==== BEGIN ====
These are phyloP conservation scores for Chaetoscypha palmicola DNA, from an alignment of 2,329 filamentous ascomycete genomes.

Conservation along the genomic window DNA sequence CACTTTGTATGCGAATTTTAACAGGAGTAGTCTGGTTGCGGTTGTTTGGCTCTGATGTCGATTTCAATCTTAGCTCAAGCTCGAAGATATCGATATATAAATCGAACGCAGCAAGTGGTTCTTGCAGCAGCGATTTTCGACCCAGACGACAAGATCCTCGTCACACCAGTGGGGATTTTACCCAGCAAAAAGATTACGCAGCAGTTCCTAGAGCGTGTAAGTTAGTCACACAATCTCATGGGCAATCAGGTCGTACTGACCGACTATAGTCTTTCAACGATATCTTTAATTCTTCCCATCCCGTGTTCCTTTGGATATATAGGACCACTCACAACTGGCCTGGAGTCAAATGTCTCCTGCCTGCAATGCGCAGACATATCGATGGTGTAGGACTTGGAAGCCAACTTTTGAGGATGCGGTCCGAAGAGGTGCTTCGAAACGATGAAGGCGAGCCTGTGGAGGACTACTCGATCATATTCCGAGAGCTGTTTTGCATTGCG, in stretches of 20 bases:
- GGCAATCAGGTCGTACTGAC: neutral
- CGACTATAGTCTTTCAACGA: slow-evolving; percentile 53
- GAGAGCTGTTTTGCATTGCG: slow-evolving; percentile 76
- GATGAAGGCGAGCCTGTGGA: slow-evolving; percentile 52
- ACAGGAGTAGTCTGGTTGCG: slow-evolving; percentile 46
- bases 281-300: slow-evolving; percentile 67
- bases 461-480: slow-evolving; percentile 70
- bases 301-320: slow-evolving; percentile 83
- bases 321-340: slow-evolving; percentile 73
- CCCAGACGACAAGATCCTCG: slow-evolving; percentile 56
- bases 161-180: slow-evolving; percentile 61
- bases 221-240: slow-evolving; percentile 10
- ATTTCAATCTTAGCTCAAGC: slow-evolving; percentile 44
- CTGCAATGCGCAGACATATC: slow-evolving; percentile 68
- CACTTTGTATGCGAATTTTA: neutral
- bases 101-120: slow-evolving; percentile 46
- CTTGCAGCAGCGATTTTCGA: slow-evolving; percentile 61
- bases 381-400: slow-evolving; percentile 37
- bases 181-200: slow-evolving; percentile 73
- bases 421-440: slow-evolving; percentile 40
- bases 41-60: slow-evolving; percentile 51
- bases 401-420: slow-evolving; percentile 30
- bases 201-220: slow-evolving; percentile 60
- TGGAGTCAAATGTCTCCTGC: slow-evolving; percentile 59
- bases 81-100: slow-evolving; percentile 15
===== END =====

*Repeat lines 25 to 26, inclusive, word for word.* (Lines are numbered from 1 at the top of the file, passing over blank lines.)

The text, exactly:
- bases 201-220: slow-evolving; percentile 60
- TGGAGTCAAATGTCTCCTGC: slow-evolving; percentile 59